A lot of self-employed people who received CERB benefits were not qualified and will have to pay back the up to $14,000 in benefits that they received.
The confusion lies in whether the business income qualification is gross or net income. Taxes and terminology are confusing at best.
It is very clear that the communications by CRA were unclear. However if you look more closely at things, and if you have some CRA/Taxation experience, you will see the writing is on the wall… or “The Devil is in the Details.” If you did not net more than $5,000 in taxable income, you are not qualified for the CERB benefits.
Note – CRA specified the following: “The criteria stated that a claimant must have earned a minimum of $5,000 pre-tax in the 12 months before applying, or in 2019 overall.”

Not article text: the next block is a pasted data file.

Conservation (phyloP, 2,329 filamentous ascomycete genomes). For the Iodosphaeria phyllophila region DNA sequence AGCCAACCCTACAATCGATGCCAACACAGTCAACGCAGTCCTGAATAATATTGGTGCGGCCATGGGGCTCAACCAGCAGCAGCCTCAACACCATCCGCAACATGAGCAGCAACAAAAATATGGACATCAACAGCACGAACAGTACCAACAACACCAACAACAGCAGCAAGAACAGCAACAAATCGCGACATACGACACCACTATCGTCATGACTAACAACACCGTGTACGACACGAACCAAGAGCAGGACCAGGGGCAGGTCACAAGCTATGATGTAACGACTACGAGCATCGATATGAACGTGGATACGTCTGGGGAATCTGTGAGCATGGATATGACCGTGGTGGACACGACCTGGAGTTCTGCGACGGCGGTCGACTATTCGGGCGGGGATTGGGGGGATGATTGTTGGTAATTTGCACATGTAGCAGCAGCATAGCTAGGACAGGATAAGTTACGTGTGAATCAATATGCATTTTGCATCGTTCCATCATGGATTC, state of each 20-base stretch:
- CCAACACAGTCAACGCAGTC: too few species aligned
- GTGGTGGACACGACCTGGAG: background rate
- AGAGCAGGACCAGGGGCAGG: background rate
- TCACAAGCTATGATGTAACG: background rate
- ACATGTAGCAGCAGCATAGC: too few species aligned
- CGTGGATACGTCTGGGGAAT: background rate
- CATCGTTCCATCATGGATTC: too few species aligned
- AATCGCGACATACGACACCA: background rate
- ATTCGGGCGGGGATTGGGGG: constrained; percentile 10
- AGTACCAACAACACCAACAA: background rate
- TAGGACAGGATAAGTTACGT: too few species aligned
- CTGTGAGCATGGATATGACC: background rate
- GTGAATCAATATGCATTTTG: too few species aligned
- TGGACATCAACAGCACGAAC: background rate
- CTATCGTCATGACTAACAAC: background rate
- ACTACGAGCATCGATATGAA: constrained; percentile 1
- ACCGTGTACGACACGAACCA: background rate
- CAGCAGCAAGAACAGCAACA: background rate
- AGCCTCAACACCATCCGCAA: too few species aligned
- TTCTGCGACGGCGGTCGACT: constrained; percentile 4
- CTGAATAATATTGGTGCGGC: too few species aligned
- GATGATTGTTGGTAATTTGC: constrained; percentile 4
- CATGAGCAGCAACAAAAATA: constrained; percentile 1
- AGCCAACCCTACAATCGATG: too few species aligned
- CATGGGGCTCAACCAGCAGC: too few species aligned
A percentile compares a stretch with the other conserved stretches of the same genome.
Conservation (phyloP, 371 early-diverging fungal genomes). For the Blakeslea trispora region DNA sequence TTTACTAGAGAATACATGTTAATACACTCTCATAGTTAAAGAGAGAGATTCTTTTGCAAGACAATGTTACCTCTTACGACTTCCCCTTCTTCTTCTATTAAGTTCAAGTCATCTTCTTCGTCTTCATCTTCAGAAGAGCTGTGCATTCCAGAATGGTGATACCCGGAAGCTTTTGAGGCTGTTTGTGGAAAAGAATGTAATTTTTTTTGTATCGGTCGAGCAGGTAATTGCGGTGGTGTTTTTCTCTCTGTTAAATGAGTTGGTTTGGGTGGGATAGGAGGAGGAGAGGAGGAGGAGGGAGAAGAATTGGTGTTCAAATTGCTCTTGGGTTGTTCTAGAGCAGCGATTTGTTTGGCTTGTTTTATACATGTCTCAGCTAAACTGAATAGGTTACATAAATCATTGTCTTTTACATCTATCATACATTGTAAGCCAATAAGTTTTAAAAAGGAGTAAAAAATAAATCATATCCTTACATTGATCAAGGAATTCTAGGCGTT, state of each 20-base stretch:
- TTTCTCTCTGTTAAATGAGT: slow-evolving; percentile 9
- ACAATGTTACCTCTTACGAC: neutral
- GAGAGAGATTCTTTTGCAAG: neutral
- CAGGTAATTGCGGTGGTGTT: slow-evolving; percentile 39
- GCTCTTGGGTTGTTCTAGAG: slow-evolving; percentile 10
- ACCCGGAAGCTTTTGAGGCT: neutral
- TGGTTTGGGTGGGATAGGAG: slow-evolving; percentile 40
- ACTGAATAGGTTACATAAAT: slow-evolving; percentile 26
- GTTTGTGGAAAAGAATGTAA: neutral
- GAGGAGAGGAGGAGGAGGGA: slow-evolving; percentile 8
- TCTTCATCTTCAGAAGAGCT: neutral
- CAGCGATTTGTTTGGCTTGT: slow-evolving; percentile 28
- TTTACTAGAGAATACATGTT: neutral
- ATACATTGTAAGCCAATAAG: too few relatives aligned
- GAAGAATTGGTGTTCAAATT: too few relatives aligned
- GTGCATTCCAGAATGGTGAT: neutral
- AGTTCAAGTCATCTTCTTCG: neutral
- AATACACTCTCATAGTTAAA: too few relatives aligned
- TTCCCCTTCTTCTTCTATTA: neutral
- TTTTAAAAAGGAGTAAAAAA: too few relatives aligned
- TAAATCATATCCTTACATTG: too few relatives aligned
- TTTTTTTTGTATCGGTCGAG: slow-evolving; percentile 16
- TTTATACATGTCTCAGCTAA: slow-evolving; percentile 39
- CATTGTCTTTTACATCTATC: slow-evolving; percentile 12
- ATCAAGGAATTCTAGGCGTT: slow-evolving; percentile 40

The key word here is “pretax” which is saying that tax is only paid on net income. It is illogical to think the amount would be gross income. If we paid tax on gross income, it would put most small businesses out of business, because they would owe more tax than their net income.
CERB was to help people who experienced a cut in income, not a cut in losses, so the only way it makes sense is that the criteria would be based on net taxable income.
If a person only earned $5,000 in the previous year, getting $14,000 would mean that because of CERB they would have more money to spend than before CERB.
CRA sees the payments to those who were not qualified as an honest mistake, so they are not asking for penalties or interest.
CRA wants the money back in the year 2020. Failing to pay it back within the next month means that CRA will issue a T-Slip and it will trigger a tax liability for the money. That will complicate matters. Therefore, it is best to pay it back before Dec. 31, 2020.
In terms of fighting to keep the money, I see it as a hopeless cause.